I’ll be the first to admit that it was a mistake to support mandatory minimum sentences for drug traffickers during my tenure as Idaho Attorney General in the 1980s.
Most observers have come to realize that long mandatory sentences are not appropriate for every offender. Legislatively mandated sentences tie the hands of judges who are best positioned to tailor the appropriate punishment for the crimes committed by a particular defendant.
And, while they do not reduce recidivism, they do needlessly inflict damage on the families of low-risk offenders. In 2014, Idaho adopted the Justice Reinvestment Act to provide for earlier release of low-level offenders, to ensure their success by providing them greater supervision, to reduce the number of repeat offenders, and to reduce the cost of Idaho’s prison program. The legislation had broad-based support and holds out great promise for success.
Throughout the 1980s, there was a perception that judges were not being tough enough on high-volume drug traffickers. It was thought that requiring judges to impose mandatory minimum sentences would keep these big fish off of the streets and reduce the drug problem. In 1992, the Legislature enacted legislation to require minimum sentences for persons in possession of certain quantities of illicit drugs, with longer sentences for larger amounts. The mandatory sentences were based solely on the quantity of drugs the person had.
It has not worked so well. The drug problem has gotten worse and many people who were simply users, and not a substantial danger to society, have taken up prison space and taxpayer dollars for no good purpose. The longer such people stay in prison, the harder it is to keep them from re-offending.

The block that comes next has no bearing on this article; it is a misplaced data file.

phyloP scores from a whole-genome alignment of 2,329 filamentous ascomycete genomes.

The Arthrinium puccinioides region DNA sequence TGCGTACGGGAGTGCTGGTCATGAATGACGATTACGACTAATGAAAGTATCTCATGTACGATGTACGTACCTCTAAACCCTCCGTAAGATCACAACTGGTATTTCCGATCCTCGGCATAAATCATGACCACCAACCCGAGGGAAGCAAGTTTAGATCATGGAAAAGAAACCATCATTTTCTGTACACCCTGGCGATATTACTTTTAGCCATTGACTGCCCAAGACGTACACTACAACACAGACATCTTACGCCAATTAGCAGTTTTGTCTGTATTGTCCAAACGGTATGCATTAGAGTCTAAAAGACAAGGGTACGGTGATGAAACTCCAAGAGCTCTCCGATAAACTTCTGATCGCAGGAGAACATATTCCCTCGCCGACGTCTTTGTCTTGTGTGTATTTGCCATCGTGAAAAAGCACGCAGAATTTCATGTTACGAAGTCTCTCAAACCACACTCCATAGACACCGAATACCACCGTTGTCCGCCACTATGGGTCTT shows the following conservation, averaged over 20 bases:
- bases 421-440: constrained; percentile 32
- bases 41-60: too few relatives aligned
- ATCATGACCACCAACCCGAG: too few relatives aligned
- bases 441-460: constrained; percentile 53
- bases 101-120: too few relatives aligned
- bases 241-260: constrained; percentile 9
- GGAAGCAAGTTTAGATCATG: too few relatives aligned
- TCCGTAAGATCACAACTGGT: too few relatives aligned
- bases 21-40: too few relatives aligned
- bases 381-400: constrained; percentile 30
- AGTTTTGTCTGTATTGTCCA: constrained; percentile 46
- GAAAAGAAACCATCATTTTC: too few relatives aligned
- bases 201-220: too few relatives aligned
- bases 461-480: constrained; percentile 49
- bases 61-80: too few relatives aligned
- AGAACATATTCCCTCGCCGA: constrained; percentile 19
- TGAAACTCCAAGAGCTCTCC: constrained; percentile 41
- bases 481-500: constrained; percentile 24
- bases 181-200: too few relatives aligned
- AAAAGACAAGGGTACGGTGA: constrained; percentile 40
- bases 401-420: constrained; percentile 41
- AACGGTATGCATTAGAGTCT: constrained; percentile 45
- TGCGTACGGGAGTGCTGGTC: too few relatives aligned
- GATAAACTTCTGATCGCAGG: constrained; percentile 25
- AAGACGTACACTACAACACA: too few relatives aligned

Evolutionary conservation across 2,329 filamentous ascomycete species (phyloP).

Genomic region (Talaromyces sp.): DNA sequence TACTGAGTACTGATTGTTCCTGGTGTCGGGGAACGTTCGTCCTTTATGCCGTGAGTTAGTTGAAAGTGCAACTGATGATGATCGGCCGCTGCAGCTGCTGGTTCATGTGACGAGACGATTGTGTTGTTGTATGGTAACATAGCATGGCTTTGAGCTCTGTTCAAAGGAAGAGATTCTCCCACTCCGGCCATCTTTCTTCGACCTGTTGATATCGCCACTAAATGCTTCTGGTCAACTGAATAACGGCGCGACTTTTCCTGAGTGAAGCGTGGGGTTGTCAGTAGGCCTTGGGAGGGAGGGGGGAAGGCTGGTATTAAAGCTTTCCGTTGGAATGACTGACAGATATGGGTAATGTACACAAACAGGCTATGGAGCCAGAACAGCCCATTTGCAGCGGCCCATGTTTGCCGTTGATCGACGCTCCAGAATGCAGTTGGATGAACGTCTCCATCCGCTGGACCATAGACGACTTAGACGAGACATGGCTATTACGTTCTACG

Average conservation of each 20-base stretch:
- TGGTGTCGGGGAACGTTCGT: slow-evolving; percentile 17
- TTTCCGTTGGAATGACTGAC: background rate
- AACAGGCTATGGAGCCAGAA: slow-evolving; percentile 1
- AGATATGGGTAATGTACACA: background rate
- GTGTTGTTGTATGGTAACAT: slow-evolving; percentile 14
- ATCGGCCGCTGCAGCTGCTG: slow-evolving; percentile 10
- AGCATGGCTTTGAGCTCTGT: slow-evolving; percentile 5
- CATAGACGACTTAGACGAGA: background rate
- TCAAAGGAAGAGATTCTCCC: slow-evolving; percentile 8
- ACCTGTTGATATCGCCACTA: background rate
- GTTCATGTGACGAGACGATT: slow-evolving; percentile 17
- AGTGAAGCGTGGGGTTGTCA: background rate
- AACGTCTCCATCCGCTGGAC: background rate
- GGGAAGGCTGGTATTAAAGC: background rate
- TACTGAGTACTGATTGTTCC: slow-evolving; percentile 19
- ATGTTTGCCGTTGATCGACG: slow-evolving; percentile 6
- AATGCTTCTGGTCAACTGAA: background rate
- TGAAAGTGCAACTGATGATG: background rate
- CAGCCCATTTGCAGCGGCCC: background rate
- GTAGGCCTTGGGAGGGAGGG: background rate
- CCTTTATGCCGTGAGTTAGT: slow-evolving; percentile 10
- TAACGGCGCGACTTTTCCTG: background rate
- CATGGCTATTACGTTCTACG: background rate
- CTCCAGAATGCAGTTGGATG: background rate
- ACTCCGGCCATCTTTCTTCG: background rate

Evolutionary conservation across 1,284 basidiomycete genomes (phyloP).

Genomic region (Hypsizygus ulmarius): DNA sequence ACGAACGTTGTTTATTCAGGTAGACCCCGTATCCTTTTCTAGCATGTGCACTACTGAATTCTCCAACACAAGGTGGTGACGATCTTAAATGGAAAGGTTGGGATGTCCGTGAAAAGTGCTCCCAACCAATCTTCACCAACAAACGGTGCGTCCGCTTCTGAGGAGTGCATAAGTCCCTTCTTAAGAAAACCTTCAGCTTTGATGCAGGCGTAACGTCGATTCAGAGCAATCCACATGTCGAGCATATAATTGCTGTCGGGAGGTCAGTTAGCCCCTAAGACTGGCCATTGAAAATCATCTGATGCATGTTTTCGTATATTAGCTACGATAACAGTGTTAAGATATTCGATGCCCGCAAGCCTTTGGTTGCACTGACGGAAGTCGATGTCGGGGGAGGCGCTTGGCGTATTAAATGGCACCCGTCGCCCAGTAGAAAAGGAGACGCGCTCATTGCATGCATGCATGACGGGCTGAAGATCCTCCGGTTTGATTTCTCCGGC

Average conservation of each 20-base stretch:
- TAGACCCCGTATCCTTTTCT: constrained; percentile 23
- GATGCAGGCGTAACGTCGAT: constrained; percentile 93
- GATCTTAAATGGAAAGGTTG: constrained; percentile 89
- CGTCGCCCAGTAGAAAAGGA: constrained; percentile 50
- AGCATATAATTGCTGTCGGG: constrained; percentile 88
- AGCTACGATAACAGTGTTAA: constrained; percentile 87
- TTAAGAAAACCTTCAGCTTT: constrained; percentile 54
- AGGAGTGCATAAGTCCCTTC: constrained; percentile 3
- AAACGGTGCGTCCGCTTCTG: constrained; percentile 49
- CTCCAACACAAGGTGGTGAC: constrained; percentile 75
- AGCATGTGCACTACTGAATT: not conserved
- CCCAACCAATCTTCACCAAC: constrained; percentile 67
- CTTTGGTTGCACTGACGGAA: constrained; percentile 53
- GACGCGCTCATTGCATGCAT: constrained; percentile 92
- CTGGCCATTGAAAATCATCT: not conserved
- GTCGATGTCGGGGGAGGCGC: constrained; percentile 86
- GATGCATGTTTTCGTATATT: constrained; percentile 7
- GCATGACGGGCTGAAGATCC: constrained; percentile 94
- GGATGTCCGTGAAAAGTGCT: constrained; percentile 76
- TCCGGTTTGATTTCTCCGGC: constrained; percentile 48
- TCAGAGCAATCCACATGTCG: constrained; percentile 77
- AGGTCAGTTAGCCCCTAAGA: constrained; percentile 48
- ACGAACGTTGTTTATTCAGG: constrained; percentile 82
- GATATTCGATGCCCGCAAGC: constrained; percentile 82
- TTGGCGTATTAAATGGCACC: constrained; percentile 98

Having observed the judicial system from the inside for twelve years, I believe that our trial court judges have a good feel for who deserves to be incarcerated for a long stretch and who shows promise for staying out of further trouble. Our judges take into account who is before them and whether they pose a societal risk, rather than just the weight of the drugs they had in their control. That is how justice is served. It is not served by a one-size-fits-all system of sentencing where a set of scales determines the length of the prison term.
The court system has worked hard to educate judges as to the correct balance between incarceration and rehabilitation. Judges share information about sentencing for various offenses throughout the state to bring about a certain amount of uniformity. The judicial system has developed drug courts to help lower-level offenders get free of drugs and put their lives back on track. These are the measures that can reduce recidivism, salvage those who can be rehabilitated, and keep families together. Mandatory sentences do not. My 1980s mindset was wrong, as was the 1992 legislation.
Last year, Representatives Ilana Rubel and Christy Perry introduced legislation to eliminate the mandatory minimum sentences in the 1992 statute. Their bill retained the maximum sentences for drug trafficking but left the length of the sentence up to the judge, who can set a minimum prison term of his or her choosing. That legislation will come up again this year and people should urge their legislators to support it.